Posts Tagged "Sleep"

19Aug2022

Getting your toddler to sit still at the pediatrician’s office is not always easy. When you add in feeling tired or hungry with a toddler who may already feel nervous, you have a recipe for disaster.

The time of your toddler’s appointment can make a huge difference in their experience, so here are several tips for scheduling a pediatric appointment for your toddler.

Avoid Scheduling For Naptime or Mealtime

It is best to avoid scheduling your toddler’s appointment during their nap time or mealtime. Your little one cannot take a full nap or eat lunch in the waiting room, and this could result in a very unhappy toddler. When you schedule their appointment, talk to the receptionist about what times you need to leave open. They may have an opening that fits your toddler’s schedule.

Prepare Your Toddler In Advance

Unfortunately, it is not always possible to schedule an appointment around your toddler’s nap time or mealtime. In this case, it is best to prepare your toddler for the appointment in advance. If your toddler’s appointment is during nap time, you may want to put them to bed earlier the night before to ensure they are well-rested. If their appointment is during lunchtime, it may help to pack a few healthy snacks.

Keep Your Toddler Occupied

Your toddler may be cranky because they are tired or hungry, or they may simply feel nervous about their appointment. It helps to bring their favorite toy or book as a form of comfort. Another idea is to load their favorite television show on your phone or tablet to keep them occupied, but be sure to bring headphones or keep it at a low volume.

Ask About The Less-Busy Days

It never hurts to ask the receptionist about scheduling an appointment on a day that is not as busy. This way, you do not have to worry about your toddler feeling overwhelmed by a packed waiting room. It also makes it possible to get in and out of the appointment quickly because of the shorter wait time. You can also save time by checking in online before the appointment.

Try To Get The First Appointment

You can also ask the receptionist if there are any days with the first appointment available. While you may need to get up earlier than desired for this appointment, you do not have to wait for any patients to be seen before your toddler. This means you can head home by the late morning or early afternoon, which is perfect for avoiding an appointment during nap time and mealtime.

When you are ready to schedule your toddler’s next appointment with the pediatrician, check out Kids 1st Pediatrics. You can learn more about this practice at kids1stpediatrics.net.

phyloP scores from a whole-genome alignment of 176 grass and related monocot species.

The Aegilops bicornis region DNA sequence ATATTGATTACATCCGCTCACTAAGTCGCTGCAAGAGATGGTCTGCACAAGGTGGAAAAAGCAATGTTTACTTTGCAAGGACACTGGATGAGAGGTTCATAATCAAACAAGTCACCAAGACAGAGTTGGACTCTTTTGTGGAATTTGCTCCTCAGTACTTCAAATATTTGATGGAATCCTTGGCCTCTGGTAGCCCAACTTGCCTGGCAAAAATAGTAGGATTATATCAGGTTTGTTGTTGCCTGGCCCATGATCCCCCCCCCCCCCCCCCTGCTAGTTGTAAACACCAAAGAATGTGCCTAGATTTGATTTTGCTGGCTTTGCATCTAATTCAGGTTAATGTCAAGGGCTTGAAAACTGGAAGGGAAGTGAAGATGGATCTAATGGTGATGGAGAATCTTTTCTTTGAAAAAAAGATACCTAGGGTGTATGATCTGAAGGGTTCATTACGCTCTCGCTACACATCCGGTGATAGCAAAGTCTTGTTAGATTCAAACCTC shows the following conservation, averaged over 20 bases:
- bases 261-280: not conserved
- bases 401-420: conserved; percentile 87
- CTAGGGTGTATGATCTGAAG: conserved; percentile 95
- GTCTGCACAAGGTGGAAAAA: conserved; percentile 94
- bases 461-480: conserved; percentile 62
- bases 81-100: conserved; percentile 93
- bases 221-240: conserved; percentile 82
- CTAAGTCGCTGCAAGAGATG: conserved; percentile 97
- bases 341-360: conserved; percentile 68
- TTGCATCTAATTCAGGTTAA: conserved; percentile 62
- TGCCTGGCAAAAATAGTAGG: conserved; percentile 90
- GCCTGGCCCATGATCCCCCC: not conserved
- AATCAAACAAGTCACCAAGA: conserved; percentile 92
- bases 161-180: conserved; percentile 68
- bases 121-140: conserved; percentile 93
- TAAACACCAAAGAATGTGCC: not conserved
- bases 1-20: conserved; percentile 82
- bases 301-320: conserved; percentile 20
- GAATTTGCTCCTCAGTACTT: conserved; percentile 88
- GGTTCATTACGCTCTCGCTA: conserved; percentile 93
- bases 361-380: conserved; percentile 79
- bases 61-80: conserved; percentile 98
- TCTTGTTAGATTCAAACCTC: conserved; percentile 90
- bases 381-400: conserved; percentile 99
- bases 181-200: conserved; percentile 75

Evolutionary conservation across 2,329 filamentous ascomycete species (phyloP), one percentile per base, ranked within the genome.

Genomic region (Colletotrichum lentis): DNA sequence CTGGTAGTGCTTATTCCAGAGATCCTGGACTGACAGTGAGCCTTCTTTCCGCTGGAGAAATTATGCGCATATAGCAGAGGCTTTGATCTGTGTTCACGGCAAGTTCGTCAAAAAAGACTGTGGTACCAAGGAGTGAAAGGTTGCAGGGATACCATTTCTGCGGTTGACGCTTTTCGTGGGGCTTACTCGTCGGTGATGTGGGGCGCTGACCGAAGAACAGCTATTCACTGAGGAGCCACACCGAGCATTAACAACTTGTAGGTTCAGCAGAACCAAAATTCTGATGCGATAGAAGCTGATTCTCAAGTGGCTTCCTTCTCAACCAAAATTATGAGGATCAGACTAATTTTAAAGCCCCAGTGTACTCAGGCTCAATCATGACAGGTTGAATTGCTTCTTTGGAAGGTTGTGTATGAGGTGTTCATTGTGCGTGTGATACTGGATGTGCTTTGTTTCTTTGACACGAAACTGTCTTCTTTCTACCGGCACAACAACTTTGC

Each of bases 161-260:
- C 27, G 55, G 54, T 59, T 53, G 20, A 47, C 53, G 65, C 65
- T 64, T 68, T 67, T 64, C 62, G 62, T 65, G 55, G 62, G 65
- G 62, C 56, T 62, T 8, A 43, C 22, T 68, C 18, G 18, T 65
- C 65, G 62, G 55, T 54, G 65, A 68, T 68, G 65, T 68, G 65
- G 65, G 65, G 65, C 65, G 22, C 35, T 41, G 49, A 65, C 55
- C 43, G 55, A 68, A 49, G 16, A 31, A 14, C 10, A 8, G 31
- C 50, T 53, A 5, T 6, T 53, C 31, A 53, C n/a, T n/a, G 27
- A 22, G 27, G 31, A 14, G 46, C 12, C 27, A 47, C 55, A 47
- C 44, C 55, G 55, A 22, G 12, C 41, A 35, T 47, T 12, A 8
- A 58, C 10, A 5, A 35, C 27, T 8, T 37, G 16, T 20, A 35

17Jan2022

Sleep is an integral part of every person’s life – we absolutely can’t function without it. But when kids have trouble falling asleep and staying asleep, it can wreak havoc on their daytime routine as well.

Establish a Bedtime Routine

Babies and young toddlers thrive on routine. So when it comes to falling asleep at night, a bedtime routine will help them drift off to sleep quickly and effortlessly. This should include a nighttime feeding (a bottle or sippy cup), bath, diaper change or toileting, a bedtime story, or other calming activity, such as rocking or snuggling, then transitioning to the crib or bed when they are drowsy for “lights off.”

Older toddlers and children benefit from the same type of structured routine, but simply modified for their age. Bath time, teeth brushing, and storytime or reading in bed for a set number of minutes before “lights out” is ideal. This is usually the age where parents may want to put a television in a child’s room – this is usually done with good intentions, but will inevitably lead to insomnia if the child is allowed to watch television in order to fall asleep or gets up in the middle of the night to turn the TV on. TVs provide both visual and sound stimulation, which keeps little brains active!

Limit Visual Stimulation Before Bed

Teens essentially follow the same evening routine as older children, most importantly adhering to the same bedtime each night. Limiting the amount of screen time (tablets and cell phone use included) prior to bedtime will help cut down on the amount of visual stimulation and make falling asleep easier. Also, ensure that your teen has at least an hour of “transition time” before bed each evening after completing homework to rest and unwind – it can be hard for minds to shut down quickly after focusing on homework.

With time and consistency, many sleep troubles can be overcome, leading to much more peaceful nights and pleasant days ahead. Contact your pediatrician if your child still struggles with falling asleep and staying asleep after implementing these bedtime routines.

27Apr2020

If you have been a parent for very many years, you certainly know how well your child does with routines. Knowing what to expect helps him remain calm and in control of his emotions. It lets him know what to expect each day and can even decrease temper tantrums and meltdowns. However, did you know that routines and structure can actually soothe your child’s brain?

How Adults Deal with Decisions Differently than Children

The ability that you have as an adult to remain calm in the face of difficulties and to resist certain impulses while retaining a sense of control over your emotions comes from the working of what is known as your external frontal executive network. Your child does not have this inner working yet and will not fully gain control over his impulses until later in his teenage years. Your ability to create a routine can actually soothe your child’s brain and help him make the right decisions when it comes to academics, bedtime, food choices, and much more.